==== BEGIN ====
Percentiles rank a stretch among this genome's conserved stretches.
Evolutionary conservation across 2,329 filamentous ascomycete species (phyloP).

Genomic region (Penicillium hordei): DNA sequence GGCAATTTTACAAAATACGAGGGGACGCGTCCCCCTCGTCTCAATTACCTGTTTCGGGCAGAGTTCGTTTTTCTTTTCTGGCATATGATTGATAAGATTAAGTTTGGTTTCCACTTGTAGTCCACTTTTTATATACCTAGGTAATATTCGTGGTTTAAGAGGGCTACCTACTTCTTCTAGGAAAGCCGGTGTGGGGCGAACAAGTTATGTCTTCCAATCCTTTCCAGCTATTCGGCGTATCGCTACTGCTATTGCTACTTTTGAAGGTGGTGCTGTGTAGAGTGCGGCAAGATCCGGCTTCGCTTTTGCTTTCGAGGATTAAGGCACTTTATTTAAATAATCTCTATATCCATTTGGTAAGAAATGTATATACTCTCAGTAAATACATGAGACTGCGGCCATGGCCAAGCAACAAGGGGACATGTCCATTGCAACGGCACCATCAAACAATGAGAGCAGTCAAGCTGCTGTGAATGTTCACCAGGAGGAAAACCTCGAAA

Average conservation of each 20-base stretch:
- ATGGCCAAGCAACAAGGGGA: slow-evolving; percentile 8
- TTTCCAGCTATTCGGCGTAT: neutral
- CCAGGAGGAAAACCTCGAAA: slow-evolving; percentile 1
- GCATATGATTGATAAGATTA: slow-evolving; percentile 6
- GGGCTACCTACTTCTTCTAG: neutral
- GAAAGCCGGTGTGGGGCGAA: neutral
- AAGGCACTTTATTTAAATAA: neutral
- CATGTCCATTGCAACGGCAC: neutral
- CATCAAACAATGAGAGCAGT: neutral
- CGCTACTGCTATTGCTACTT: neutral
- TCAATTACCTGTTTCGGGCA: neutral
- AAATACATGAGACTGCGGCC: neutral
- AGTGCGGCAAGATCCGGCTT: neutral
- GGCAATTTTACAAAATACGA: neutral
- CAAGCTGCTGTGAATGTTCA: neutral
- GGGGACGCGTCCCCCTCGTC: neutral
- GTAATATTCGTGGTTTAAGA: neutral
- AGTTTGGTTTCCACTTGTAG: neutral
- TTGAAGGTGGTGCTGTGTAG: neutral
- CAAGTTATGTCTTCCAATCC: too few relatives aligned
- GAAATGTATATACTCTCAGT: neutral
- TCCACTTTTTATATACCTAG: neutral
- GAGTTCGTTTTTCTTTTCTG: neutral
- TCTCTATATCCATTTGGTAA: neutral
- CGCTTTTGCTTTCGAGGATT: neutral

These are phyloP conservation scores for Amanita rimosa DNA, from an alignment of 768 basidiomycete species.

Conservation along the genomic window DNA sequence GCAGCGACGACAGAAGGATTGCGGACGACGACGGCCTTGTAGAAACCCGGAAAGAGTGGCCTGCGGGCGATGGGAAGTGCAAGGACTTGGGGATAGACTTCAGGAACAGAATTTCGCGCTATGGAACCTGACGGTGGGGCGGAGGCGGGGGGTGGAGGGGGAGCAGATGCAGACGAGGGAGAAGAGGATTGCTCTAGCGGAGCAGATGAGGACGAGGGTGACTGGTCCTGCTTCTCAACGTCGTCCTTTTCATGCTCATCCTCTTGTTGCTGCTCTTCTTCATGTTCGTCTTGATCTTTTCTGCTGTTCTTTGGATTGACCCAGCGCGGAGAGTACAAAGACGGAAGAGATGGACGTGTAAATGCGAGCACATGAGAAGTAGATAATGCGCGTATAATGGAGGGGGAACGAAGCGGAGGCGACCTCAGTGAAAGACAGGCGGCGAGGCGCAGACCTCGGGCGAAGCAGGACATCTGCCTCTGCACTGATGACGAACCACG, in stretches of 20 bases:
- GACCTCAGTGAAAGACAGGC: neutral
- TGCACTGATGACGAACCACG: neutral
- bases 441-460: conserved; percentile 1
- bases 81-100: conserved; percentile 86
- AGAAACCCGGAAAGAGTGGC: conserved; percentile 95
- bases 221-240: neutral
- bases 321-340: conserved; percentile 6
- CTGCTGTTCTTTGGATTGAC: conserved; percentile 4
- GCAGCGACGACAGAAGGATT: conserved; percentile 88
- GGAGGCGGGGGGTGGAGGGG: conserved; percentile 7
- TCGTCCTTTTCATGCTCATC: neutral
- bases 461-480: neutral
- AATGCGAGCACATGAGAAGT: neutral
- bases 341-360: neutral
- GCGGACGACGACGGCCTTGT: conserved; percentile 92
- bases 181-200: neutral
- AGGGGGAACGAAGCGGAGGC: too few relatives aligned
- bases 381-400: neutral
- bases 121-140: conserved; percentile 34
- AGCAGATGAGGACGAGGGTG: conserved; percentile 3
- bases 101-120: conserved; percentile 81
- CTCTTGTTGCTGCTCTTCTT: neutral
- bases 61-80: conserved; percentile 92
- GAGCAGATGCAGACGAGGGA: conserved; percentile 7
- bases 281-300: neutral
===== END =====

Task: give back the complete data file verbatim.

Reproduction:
Percentiles rank a stretch among this genome's conserved stretches.
Evolutionary conservation across 2,329 filamentous ascomycete species (phyloP).

Genomic region (Penicillium hordei): DNA sequence GGCAATTTTACAAAATACGAGGGGACGCGTCCCCCTCGTCTCAATTACCTGTTTCGGGCAGAGTTCGTTTTTCTTTTCTGGCATATGATTGATAAGATTAAGTTTGGTTTCCACTTGTAGTCCACTTTTTATATACCTAGGTAATATTCGTGGTTTAAGAGGGCTACCTACTTCTTCTAGGAAAGCCGGTGTGGGGCGAACAAGTTATGTCTTCCAATCCTTTCCAGCTATTCGGCGTATCGCTACTGCTATTGCTACTTTTGAAGGTGGTGCTGTGTAGAGTGCGGCAAGATCCGGCTTCGCTTTTGCTTTCGAGGATTAAGGCACTTTATTTAAATAATCTCTATATCCATTTGGTAAGAAATGTATATACTCTCAGTAAATACATGAGACTGCGGCCATGGCCAAGCAACAAGGGGACATGTCCATTGCAACGGCACCATCAAACAATGAGAGCAGTCAAGCTGCTGTGAATGTTCACCAGGAGGAAAACCTCGAAA

Average conservation of each 20-base stretch:
- ATGGCCAAGCAACAAGGGGA: slow-evolving; percentile 8
- TTTCCAGCTATTCGGCGTAT: neutral
- CCAGGAGGAAAACCTCGAAA: slow-evolving; percentile 1
- GCATATGATTGATAAGATTA: slow-evolving; percentile 6
- GGGCTACCTACTTCTTCTAG: neutral
- GAAAGCCGGTGTGGGGCGAA: neutral
- AAGGCACTTTATTTAAATAA: neutral
- CATGTCCATTGCAACGGCAC: neutral
- CATCAAACAATGAGAGCAGT: neutral
- CGCTACTGCTATTGCTACTT: neutral
- TCAATTACCTGTTTCGGGCA: neutral
- AAATACATGAGACTGCGGCC: neutral
- AGTGCGGCAAGATCCGGCTT: neutral
- GGCAATTTTACAAAATACGA: neutral
- CAAGCTGCTGTGAATGTTCA: neutral
- GGGGACGCGTCCCCCTCGTC: neutral
- GTAATATTCGTGGTTTAAGA: neutral
- AGTTTGGTTTCCACTTGTAG: neutral
- TTGAAGGTGGTGCTGTGTAG: neutral
- CAAGTTATGTCTTCCAATCC: too few relatives aligned
- GAAATGTATATACTCTCAGT: neutral
- TCCACTTTTTATATACCTAG: neutral
- GAGTTCGTTTTTCTTTTCTG: neutral
- TCTCTATATCCATTTGGTAA: neutral
- CGCTTTTGCTTTCGAGGATT: neutral

These are phyloP conservation scores for Amanita rimosa DNA, from an alignment of 768 basidiomycete species.

Conservation along the genomic window DNA sequence GCAGCGACGACAGAAGGATTGCGGACGACGACGGCCTTGTAGAAACCCGGAAAGAGTGGCCTGCGGGCGATGGGAAGTGCAAGGACTTGGGGATAGACTTCAGGAACAGAATTTCGCGCTATGGAACCTGACGGTGGGGCGGAGGCGGGGGGTGGAGGGGGAGCAGATGCAGACGAGGGAGAAGAGGATTGCTCTAGCGGAGCAGATGAGGACGAGGGTGACTGGTCCTGCTTCTCAACGTCGTCCTTTTCATGCTCATCCTCTTGTTGCTGCTCTTCTTCATGTTCGTCTTGATCTTTTCTGCTGTTCTTTGGATTGACCCAGCGCGGAGAGTACAAAGACGGAAGAGATGGACGTGTAAATGCGAGCACATGAGAAGTAGATAATGCGCGTATAATGGAGGGGGAACGAAGCGGAGGCGACCTCAGTGAAAGACAGGCGGCGAGGCGCAGACCTCGGGCGAAGCAGGACATCTGCCTCTGCACTGATGACGAACCACG, in stretches of 20 bases:
- GACCTCAGTGAAAGACAGGC: neutral
- TGCACTGATGACGAACCACG: neutral
- bases 441-460: conserved; percentile 1
- bases 81-100: conserved; percentile 86
- AGAAACCCGGAAAGAGTGGC: conserved; percentile 95
- bases 221-240: neutral
- bases 321-340: conserved; percentile 6
- CTGCTGTTCTTTGGATTGAC: conserved; percentile 4
- GCAGCGACGACAGAAGGATT: conserved; percentile 88
- GGAGGCGGGGGGTGGAGGGG: conserved; percentile 7
- TCGTCCTTTTCATGCTCATC: neutral
- bases 461-480: neutral
- AATGCGAGCACATGAGAAGT: neutral
- bases 341-360: neutral
- GCGGACGACGACGGCCTTGT: conserved; percentile 92
- bases 181-200: neutral
- AGGGGGAACGAAGCGGAGGC: too few relatives aligned
- bases 381-400: neutral
- bases 121-140: conserved; percentile 34
- AGCAGATGAGGACGAGGGTG: conserved; percentile 3
- bases 101-120: conserved; percentile 81
- CTCTTGTTGCTGCTCTTCTT: neutral
- bases 61-80: conserved; percentile 92
- GAGCAGATGCAGACGAGGGA: conserved; percentile 7
- bases 281-300: neutral